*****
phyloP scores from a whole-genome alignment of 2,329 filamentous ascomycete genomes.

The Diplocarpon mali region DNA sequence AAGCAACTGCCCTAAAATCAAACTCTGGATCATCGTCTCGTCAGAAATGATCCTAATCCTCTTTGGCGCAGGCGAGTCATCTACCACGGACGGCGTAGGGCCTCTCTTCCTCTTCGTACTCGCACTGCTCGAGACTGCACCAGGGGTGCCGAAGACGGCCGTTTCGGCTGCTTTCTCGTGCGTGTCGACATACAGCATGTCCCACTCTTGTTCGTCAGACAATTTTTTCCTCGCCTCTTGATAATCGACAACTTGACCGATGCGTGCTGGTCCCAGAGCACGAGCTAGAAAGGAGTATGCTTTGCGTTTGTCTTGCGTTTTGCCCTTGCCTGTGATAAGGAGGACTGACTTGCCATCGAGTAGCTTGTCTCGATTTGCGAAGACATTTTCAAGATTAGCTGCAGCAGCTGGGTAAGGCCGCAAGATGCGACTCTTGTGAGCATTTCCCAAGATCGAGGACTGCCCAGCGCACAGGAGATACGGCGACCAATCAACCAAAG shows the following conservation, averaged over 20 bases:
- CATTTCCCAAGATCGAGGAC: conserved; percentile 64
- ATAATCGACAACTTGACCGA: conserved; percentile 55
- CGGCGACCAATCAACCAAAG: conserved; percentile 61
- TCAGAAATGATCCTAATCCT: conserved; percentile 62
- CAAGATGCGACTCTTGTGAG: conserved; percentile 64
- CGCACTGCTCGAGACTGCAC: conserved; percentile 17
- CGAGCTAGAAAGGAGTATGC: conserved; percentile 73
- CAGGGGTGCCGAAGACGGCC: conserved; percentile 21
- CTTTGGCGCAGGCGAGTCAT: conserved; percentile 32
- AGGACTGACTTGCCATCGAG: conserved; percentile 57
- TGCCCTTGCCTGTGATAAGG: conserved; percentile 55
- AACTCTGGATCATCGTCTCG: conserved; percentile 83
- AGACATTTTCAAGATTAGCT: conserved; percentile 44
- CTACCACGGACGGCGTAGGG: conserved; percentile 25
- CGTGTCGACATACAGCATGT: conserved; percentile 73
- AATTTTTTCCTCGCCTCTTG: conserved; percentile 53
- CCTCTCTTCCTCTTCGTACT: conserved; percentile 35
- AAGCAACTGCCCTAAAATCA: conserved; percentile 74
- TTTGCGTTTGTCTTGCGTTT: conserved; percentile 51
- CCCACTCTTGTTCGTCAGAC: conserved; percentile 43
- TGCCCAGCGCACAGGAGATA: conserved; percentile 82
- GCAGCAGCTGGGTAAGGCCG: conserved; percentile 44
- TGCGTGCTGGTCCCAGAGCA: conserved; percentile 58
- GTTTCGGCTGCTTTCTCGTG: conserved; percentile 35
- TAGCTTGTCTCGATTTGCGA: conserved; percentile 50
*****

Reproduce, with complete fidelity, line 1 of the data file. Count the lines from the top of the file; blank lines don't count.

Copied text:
phyloP scores from a whole-genome alignment of 2,329 filamentous ascomycete genomes.